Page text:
Harary: Grounds for Cooperation

by Paul Harary | 7/16/15 7:46pm

The recent nuclear accord struck between the P5+1 and Iran, the result of over 20 months of intense negotiation, is clearly a win-win. The deal not only promises to bring greater stability to a tumultuous Middle East, but also, perhaps more importantly, marks a shift in the historically adversarial relationship between the United States and Iran. Although there is still significant tension between the two nations, it sets a precedent for cooperation and compromise.

Iran stands to make tremendous economic gains as a consequence of the lifting of international trade sanctions, particularly the ban on crude oil exports. There is also expected to be a notable humanitarian impact, as Iran’s new access to international payment systems will facilitate the import of drugs and medical equipment. Additionally, the anticipated influx of foreign investment into the automobile, oil and hotel sectors will grow infrastructure and provide employment opportunities. The response in Iran to the news of the nuclear accord was overwhelmingly positive, with youths storming the streets to celebrate. President Barack Obama’s statement from the Rose Garden, in which he described the terms of the deal, was broadcast on televisions throughout the country. The younger generation of Iranians, particularly those hoping to study and travel abroad, took to social media to sound off in support of the agreement.

On the other hand, the United States has certainly accomplished its main objective: ensure that Iran does not achieve nuclear capabilities in the immediate future. While the deal is by no means a be-all-end-all solution, it does put into place numerous safeguards against a nuclear Iran for at least the next decade. These include the reduction of Iranian centrifuges, used to enrich uranium, by two-thirds, as well as the continuous surveillance of Iranian nuclear facilities by the International Atomic Energy Agency. There are also provisions for a “long-term presence in Iran” and ongoing communication between United Nations and Iranian representatives to ensure that the deal is not violated.

In the face of all these advantages, it at first might seem surprising that the nuclear deal is facing such stringent opposition. Many presidential hopefuls, however, are taking advantage of the opportunity for political posturing and claiming that the agreement does little to address Iran’s nuclear capabilities in the long-term. In addition, there are serious concerns in congress that the lifting of sanctions will bolster terrorist activity in the region.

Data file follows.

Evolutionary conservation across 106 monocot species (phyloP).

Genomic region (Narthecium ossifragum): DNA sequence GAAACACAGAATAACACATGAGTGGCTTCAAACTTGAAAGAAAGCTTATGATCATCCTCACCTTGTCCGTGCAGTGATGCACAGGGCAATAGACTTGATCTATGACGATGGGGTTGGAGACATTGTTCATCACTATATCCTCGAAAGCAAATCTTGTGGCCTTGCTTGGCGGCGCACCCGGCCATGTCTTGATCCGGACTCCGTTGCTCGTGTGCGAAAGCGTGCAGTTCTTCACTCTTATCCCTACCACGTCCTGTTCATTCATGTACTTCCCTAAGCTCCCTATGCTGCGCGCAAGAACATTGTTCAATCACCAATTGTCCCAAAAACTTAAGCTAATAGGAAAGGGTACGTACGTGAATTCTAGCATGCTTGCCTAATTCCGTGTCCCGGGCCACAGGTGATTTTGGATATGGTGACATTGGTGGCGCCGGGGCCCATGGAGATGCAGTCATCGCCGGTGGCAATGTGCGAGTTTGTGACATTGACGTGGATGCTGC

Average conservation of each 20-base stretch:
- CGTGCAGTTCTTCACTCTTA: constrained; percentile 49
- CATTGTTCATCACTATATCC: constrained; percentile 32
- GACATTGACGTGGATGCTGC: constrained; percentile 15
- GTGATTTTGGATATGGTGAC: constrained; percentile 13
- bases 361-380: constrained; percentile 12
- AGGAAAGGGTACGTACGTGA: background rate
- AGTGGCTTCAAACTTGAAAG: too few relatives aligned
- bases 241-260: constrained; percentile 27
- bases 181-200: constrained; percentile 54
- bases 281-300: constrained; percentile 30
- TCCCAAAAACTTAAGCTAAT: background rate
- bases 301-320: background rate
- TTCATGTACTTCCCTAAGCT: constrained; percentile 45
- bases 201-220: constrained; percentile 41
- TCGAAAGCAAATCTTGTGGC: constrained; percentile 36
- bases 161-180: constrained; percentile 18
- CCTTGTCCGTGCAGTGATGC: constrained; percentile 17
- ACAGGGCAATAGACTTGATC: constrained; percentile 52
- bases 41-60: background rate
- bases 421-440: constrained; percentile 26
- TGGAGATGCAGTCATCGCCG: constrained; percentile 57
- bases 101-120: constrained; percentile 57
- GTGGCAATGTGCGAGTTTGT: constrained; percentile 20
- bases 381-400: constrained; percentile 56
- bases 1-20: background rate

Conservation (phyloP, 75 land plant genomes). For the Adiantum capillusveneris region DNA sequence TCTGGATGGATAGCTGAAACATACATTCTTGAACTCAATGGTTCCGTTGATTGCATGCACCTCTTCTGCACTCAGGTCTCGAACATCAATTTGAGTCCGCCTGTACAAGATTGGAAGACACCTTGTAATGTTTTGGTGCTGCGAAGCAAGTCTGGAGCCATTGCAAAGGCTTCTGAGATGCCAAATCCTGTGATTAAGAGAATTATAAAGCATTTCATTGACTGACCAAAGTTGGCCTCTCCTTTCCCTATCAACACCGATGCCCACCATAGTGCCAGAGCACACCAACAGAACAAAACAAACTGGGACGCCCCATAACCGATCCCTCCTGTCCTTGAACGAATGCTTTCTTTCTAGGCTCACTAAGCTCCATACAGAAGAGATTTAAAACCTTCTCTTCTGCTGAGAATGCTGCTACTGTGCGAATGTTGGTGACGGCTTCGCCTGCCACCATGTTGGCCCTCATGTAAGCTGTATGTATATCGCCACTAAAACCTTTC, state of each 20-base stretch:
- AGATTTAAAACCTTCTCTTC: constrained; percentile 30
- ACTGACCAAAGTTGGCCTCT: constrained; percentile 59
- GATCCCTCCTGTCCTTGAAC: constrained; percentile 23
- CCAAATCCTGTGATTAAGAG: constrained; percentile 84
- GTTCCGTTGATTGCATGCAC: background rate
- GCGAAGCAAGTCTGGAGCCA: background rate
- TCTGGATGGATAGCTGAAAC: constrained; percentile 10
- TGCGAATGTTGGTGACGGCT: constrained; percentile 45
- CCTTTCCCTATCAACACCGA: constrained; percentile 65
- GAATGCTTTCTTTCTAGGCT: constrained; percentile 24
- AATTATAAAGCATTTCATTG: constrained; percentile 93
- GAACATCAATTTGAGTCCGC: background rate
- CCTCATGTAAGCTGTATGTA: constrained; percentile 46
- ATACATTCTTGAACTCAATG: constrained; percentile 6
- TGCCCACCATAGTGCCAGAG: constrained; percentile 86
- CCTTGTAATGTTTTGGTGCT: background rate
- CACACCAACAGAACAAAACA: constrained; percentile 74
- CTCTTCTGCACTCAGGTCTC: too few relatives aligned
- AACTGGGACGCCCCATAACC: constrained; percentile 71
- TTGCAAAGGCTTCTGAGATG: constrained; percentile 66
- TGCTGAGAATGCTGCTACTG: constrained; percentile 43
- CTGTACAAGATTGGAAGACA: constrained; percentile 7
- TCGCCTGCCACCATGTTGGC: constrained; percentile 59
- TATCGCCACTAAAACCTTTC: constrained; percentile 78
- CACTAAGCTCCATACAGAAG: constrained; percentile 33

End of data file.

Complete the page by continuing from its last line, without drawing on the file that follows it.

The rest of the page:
Some vocal critics of the deal have raised objections regarding the threat of a richer, more powerful Iran. “Iran will receive billions in sanctions relief, a windfall to pursue its aggressive destabilizing agenda in the region and beyond” Rep. Mac Thornberry, R-Texas, chairman of the House Armed Services Committee, said. This viewpoint, that keeping the Iranian people poor and cut off from economic and educational opportunities is in the best interest of the U.S., flies in the face of recent history. It is when the standard of living is kept low and the potential for social mobility smothered that countries are the most volatile and susceptible to extremism.

A clear example of this can be seen in the aftermath of the Soviet invasion of Afghanistan, when Afghanistan was left in chaos without the necessary foreign aid and investment to help the nation rebuild. The U.S. supplied billions of dollars in arms to the Mujahideen militants during their fight to expel the Soviet invaders, but was unwilling to spend even a fraction of that amount to support the 3.3 million Afghan refugees. Many blame this attitude for the rise of the Taliban and the prevalence of violent terrorist groups. So rather than fear a more developed and educated Iran, Americans should see the deal as helping bring Iranians into modern society, away from an atmosphere that is conducive to extremism and terrorist organizations.

It will be through compromise and peaceful collaboration that anti-American sentiment is reduced in the Middle East. By opening channels of communication and allowing Iran to participate in the international forum, the U.S. and its partners will begin to repair an antagonistic relationship. Although it certainly will not occur overnight, it is imperative to pass the nuclear arms accord in order to start this process.